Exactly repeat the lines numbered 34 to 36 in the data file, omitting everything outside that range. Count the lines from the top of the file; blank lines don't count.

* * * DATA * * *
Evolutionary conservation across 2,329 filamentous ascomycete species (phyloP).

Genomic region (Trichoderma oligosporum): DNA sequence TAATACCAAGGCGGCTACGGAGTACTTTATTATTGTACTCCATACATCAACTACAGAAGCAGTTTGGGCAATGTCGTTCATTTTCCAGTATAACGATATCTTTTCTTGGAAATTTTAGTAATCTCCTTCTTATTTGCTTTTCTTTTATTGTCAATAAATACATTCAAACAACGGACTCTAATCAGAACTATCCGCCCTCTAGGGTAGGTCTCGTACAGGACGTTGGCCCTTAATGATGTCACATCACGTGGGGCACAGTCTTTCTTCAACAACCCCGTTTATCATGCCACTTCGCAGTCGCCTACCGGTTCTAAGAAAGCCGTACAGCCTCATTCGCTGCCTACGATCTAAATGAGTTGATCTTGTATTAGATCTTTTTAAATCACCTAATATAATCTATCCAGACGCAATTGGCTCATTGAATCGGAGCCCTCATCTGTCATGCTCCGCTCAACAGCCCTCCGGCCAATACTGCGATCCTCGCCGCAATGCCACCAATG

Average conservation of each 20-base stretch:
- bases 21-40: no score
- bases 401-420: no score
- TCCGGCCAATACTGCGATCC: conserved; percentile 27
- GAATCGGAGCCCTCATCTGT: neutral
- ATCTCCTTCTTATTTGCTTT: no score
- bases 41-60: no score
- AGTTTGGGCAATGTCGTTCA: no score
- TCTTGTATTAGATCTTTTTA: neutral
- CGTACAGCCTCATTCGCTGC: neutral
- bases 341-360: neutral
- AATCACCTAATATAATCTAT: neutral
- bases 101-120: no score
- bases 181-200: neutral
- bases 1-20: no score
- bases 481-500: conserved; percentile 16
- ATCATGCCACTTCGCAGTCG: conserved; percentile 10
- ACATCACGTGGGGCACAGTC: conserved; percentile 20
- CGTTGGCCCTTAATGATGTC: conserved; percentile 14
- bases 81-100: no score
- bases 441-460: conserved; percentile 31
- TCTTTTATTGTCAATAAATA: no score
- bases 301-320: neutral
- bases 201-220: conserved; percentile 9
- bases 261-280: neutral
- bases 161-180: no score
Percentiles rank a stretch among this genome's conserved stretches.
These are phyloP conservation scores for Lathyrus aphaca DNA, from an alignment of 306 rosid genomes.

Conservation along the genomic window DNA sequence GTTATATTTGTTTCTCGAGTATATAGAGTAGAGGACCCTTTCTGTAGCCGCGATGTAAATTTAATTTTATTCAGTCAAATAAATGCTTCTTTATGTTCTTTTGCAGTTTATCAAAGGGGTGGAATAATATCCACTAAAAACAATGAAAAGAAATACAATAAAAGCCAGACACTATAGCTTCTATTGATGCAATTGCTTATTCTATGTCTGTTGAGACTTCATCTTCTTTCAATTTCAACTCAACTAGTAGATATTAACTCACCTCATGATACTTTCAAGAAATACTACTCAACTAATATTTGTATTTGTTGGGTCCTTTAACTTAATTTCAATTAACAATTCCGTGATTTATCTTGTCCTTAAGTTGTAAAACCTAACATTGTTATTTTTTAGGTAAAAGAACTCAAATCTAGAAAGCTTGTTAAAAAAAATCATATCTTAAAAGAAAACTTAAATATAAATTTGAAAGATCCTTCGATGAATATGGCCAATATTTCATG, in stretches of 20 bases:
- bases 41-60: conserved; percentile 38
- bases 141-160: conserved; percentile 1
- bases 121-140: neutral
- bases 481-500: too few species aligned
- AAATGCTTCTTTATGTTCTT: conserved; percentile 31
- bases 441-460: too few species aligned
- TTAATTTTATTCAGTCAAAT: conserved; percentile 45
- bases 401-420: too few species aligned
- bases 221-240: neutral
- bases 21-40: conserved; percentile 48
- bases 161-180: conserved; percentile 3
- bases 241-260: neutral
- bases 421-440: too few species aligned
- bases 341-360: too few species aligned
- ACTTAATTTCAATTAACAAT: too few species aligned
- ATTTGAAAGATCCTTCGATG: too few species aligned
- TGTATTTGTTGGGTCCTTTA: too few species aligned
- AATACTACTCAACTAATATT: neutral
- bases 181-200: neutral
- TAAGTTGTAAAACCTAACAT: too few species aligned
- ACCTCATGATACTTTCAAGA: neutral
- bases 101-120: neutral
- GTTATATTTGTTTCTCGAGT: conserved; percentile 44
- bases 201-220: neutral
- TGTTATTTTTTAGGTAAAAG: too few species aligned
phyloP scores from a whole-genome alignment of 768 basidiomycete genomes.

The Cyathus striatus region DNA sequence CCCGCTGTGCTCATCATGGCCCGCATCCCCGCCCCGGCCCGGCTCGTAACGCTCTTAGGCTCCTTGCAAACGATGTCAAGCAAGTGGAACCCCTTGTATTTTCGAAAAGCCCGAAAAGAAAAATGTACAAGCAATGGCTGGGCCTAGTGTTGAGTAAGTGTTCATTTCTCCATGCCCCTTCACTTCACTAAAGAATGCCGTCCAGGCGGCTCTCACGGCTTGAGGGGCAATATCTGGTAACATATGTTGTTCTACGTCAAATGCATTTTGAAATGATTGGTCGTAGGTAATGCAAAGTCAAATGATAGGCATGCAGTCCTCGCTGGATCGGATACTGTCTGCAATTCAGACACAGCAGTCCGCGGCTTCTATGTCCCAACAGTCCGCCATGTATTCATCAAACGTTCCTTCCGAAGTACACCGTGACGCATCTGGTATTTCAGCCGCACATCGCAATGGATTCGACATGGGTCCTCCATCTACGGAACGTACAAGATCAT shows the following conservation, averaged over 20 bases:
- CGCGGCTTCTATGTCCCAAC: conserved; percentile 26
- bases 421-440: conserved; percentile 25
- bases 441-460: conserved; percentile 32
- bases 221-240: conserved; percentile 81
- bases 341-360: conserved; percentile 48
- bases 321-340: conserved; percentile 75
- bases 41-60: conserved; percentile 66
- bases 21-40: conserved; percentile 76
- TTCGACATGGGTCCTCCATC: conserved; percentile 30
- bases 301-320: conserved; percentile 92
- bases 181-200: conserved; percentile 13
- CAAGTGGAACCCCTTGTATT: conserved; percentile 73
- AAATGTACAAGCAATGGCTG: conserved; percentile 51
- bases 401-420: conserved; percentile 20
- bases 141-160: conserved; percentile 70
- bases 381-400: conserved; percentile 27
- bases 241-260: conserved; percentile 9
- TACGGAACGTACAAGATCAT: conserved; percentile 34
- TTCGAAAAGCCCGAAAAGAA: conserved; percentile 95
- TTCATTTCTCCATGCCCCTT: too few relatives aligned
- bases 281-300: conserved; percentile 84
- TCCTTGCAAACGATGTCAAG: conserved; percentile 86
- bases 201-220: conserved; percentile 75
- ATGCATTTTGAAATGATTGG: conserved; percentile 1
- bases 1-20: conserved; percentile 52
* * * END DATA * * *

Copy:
- bases 121-140: neutral
- bases 481-500: too few species aligned
- AAATGCTTCTTTATGTTCTT: conserved; percentile 31